Sephora’s latest cool-girl brand is pro “frizz.”
The line, called Bread Beauty Supply, was founded by Maeva Heim, a Black-Australian woman and beauty industry veteran who struggled to find brands that resonated with her when she transitioned from relaxed to natural hair. She wanted to create something that provided a simple and fast regimen with clean ingredients as an alternative to product- and manipulation-heavy hair routines that are common in the natural hair community, she said.
“Black women have never really been part of conversations around that ‘lazy girl hair,’” Heim said in an interview over Zoom. “It’s always been very much about a lot of product, a lot of manipulation, and I don’t have time for that. We’ve got so many more important things to do…in order for hair to be quick, we have to embrace this idea of frizz and what that means to us, and what our hair does naturally.”
So, she founded Bread, which launches today on sephora.com and on its own web site, BreadBeautySupply.com, with three stockkeeping units. It will later roll into about 100 Sephora doors, and has secured more than $2 million in funding led by Imaginary Ventures, the VC firm of Net-a-porter founder Natalie Massenet that also backs Everlane, Glossier, Mejuri and Kosas.
Heim designed Bread specifically for Black women with textured hair who have curl types between 3a and 4c. The product lineup includes Hair Wash with argan oil and aloe vera for $20; Hair Mask, a deep conditioner with starflower oil and Australian kakadu plum — which Heim notes moisturizes without being heavy — for $28, and Hair Oil, marketed as “like a lipgloss but for your hair,” with kakadu plum and safflower oil, $24. The products will also be sold in a kit that includes a bread-shaped bag and oversize vegan satin scrunchie called the Bread Puff for $58. Bread is part of the Clean at Sephora offering.
The brand name is meant as a nod toward simplification, Heim said. “This is kind of one of our slogans, which is that ‘we’re here for the essentials, the must-haves — like Bread’ — [that’s] where the name comes from,” Heim said.
The products smell like Fruit Loop cereal milk for an element of nostalgia, and the wash and mask are housed in pouches featuring Black models.
“When I was thinking about the brand and knowing that I wanted it to exist in a Sephora — and Sephora’s not alone in this — but I don’t think that there is any kind of major retailer where this woman is going to walk into a store and know that there are hair-care products for her there,” Heim said. “I wanted to make sure that if she was going to Sephora for skin care or for makeup, that this would catch her eye and she would see herself represented on the product straight away. That if there was no other brand collateral or messaging around, she would see that and be like, ‘Oh great, that’s for me.’”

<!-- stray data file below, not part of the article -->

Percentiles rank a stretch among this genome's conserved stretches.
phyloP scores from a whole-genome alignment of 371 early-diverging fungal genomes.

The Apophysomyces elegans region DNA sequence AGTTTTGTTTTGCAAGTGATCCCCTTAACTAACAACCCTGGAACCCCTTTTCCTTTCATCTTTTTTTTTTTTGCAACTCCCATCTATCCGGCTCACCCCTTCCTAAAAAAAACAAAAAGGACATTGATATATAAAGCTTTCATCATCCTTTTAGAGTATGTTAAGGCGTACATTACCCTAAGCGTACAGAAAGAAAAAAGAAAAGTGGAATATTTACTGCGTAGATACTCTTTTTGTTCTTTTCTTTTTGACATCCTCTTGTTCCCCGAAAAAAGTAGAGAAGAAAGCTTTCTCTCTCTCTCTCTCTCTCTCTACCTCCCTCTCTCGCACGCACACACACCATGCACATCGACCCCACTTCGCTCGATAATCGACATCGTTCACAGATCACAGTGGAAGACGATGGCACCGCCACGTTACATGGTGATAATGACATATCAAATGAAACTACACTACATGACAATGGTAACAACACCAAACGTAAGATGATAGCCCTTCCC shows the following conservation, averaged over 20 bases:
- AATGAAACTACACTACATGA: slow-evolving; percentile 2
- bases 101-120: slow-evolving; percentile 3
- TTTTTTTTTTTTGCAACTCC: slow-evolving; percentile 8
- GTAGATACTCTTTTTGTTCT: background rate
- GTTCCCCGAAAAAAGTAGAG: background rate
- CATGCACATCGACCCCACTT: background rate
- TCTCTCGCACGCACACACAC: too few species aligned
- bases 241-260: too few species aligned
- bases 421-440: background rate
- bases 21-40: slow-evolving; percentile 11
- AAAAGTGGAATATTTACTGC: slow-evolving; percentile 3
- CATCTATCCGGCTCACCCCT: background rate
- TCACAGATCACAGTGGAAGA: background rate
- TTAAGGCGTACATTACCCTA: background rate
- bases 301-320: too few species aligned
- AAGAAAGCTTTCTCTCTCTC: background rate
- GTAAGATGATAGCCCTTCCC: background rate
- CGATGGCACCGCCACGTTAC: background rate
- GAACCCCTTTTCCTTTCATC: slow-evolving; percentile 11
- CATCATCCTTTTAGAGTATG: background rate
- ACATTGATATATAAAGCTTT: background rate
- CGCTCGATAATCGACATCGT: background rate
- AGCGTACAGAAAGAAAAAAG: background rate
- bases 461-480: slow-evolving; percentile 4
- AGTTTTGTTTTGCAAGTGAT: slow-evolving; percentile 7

Bread hits Sephora shelves following the retailer’s commitment to the 15 Percent Pledge, the effort launched by Brother Vellies founder Aurora James asking retailers to dedicate 15 percent of shelf space to Black-owned brands. Bread becomes the eighth Black-owned brand at Sephora, and the third Black-owned brand in hair.
Heim first met the retailer at a Teen Vogue event, and approached a buyer to say that she had an idea for a brand and would be in San Francisco the following week — which at the time, was not yet true, she said. “I read years ago that Jen Atkin had pitched her hair-care brand to Sephora and didn’t have any products yet. And I thought, ‘Well, maybe that’s something I can do,'” Heim said.
She secured the meetings, and connected with hair-care merchant and Sephora Accelerate program, which Heim completed.
“[Bread] is not trying to be everything to everyone,” said Kelly Dill, principal at Imaginary, which invested in the line early this year.